National Anthem: Liberal overreactions damage personal liberty instead of securing it - Firstpost
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National Anthem: Liberal overreactions damage personal liberty instead of securing it


If the Supreme Court order on National Anthem, with all due respect, appears problematic, so do some of the liberal reactions to it.

To be clear, the judgment, making it compulsory for all cinema halls in India to "play the national anthem before the feature film starts and all present in the hall to stand up to show respect to the national anthem" as a part of their "sacred obligation" turns the concept of patriotism into a moral benchmark against which each citizens must be judged.

Critics have questioned the rationale behind putting "committed patriotism and nationalism" above individual liberty while legal eagles have argued that the decision goes beyond Constitutional mandate. Former attorney general Soli J Sorabjee, for instance, told The Times of India that "this ruling appears to overlook law settled in this regard by the Supreme Court in the Bijoe Emmanuel case. The court appears to have entered the realm of judicial legislation and gone much beyond constitutional mandate."

Supreme Court of India. Reuters

Supreme Court of India. Reuters

Questions have also been raised on the implementation side and myriad issues that may crop up while ensuring compliance. Forced obedience should have no place in a liberal democracy which places utmost importance on individual liberty.

While all these discussions and arguments are fair and even necessary in a robust polity, some commentators have regrettably crossed into realms of un-reason in their reactions and by accident or design, tried to fashion a paradigm of paranoia.

A commentary in BloombergQuint reads: "The order of the Supreme Court directing that all who wish to watch a film in a theatre be forced to stand for the national anthem is an affront to the Constitution, and a disgraceful dereliction of the judges’ constitutional duty."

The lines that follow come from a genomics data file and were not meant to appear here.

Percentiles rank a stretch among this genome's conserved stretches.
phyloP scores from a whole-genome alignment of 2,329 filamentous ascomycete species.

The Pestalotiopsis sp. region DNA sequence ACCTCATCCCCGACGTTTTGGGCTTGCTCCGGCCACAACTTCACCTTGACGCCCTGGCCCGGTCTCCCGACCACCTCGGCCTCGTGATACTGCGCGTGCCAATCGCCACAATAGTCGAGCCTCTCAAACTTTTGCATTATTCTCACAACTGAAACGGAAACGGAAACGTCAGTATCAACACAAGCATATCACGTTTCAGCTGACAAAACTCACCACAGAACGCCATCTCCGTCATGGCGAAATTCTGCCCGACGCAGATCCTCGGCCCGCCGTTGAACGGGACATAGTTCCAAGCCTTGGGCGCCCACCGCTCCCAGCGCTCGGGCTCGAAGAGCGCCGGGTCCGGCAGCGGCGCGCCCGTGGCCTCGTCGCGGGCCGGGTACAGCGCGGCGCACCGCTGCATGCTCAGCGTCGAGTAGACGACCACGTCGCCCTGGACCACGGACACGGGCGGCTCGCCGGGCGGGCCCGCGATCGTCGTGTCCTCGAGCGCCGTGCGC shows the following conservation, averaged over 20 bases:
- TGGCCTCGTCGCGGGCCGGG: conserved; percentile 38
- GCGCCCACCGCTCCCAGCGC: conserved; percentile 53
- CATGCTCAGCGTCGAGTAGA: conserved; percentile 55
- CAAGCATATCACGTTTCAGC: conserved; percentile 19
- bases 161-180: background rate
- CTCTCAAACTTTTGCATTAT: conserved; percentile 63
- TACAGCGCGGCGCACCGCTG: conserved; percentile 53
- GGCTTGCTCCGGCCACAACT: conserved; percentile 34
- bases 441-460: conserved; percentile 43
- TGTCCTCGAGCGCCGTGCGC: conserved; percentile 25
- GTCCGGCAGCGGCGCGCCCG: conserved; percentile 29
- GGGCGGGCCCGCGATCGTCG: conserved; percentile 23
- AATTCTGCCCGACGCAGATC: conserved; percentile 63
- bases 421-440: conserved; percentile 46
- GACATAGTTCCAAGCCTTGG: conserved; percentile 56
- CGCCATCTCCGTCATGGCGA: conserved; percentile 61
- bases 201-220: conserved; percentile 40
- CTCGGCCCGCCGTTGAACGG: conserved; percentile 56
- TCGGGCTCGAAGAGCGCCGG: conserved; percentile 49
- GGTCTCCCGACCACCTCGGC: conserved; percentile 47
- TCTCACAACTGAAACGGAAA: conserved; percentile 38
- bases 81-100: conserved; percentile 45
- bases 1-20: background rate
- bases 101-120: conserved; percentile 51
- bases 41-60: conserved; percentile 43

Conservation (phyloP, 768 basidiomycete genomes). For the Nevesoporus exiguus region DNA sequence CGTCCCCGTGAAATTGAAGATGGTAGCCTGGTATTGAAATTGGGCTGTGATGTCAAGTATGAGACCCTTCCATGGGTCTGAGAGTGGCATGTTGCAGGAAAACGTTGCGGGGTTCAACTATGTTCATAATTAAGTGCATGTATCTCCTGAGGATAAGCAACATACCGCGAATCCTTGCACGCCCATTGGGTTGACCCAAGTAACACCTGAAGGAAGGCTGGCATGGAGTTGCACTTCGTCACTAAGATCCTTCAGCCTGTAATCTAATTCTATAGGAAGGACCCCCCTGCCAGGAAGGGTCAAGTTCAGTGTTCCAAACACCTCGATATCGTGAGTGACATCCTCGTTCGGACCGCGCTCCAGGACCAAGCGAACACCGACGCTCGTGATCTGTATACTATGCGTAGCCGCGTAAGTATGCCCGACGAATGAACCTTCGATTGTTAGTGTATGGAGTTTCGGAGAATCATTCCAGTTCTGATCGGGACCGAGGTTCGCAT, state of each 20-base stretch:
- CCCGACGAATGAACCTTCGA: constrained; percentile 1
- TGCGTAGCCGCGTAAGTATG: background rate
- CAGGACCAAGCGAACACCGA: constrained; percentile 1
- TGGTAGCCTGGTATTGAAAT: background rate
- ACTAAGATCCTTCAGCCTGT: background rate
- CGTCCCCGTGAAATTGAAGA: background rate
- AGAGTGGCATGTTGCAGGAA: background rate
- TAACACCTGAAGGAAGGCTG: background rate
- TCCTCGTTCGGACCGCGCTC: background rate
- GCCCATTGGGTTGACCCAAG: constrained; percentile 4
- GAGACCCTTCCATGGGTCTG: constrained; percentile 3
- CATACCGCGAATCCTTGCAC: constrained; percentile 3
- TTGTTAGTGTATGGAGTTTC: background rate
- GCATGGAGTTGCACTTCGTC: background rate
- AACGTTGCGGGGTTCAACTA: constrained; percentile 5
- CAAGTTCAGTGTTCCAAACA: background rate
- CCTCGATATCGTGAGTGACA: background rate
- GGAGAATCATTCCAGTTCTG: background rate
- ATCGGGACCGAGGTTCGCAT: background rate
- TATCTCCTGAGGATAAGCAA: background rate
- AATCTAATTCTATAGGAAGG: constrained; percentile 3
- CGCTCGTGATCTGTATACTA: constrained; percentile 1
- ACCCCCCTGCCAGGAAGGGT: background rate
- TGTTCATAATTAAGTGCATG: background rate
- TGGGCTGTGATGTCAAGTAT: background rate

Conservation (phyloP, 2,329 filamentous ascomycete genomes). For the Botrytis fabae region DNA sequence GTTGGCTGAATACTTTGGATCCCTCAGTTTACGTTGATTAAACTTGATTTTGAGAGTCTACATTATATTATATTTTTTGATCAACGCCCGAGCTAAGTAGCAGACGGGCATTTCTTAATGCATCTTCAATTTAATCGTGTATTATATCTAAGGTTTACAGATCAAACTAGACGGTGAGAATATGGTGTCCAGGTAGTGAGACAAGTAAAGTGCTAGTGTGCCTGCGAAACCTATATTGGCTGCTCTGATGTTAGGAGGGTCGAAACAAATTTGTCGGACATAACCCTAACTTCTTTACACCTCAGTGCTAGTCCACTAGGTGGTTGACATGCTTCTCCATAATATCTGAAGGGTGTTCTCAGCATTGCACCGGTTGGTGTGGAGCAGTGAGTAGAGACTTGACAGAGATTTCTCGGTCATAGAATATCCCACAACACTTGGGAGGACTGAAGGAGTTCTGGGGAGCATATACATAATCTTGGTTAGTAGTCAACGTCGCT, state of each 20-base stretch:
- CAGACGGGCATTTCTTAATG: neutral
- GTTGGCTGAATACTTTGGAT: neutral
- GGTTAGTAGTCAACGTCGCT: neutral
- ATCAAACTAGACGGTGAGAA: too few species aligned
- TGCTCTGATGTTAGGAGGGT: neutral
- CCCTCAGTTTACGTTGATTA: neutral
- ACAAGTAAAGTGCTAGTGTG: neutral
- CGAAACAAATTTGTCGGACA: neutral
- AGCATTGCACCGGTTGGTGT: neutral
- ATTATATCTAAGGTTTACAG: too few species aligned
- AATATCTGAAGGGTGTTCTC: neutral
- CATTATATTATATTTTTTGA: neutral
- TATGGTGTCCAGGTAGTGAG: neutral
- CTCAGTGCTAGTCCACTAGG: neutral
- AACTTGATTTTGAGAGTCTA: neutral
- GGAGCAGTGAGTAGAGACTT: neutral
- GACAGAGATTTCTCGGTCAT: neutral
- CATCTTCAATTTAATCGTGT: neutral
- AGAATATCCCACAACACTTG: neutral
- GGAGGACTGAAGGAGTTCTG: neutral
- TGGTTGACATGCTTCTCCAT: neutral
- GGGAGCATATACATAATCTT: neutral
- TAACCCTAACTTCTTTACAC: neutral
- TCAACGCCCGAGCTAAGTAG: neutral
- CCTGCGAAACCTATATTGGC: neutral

While it is incumbent on public intellectuals to raise the red flag if they sense a transgression of rules that bind the social contract between an individual and the state, overreactions ultimately end up damaging personal liberty instead of securing it.

A sample of the reactions show how sometimes rhetorical positioning undermines even valid critiques. Commentators are well within their rights to disagree with an interim order or deeming it to be going against principles of individual freedom. But to see manifestations of a fascist state in a court ruling or portend "dark times ahead" is to create avoidable fear psychosis. In effect, such arguments remove the debate from a valid discussion (on whether forcing patrons to display their patriotism inside a movie hall could be counterproductive) and place it within the familiar binary of Left vs Right.

The discussions could have focused on whether banning of "dramatised exhibition of the National Anthem" will harm creative freedom, but to say that dark times lie ahead of us while reacting to a Supreme Court judgement is inexplicable. It is unclear how showing respect to the National Anthem (even if mandatorily) can bring about darkness.

What this metaphor does is cleverly conflates a court ruling with the larger debate around nationalism. Once the conflation is complete, it then becomes easier to shift the goalposts and create a narrative of a repressive state led by a fascist ruler trying to throttle civil rights in India. So even though the government of the day had nothing to do with a PIL moved by an individual and the apex court issuing interim orders in its wake, the narrative will seek to deflect the attention towards the political power and make it responsible for creating the "mahaul" (ambience).

Let's face it, if there is a case to be made of judicial overreach in personal sphere, liberal commentators have unfortunately weakened their case by failing to be consistent.

As some have pointed out on Twitter:

From Jallikattu to Sabarimala to Shani Shingnapur to arranging the height of Dahi Handi or putting a ban on 2000 CC diesel vehicles the court has frequently delved into the arena of the executive. But the outrage and righteous indignation around Supreme Court's National Anthem order were conspicuously missing from the liberal discourse during the earlier rulings.

This tendency to cherry-pick causes — fight for individual rights on a case by case basis rather than adhering unwaveringly to principles of liberalism ultimately reduces the moral strength of liberal resentment.

First Published On : Dec 1, 2016 16:11 IST

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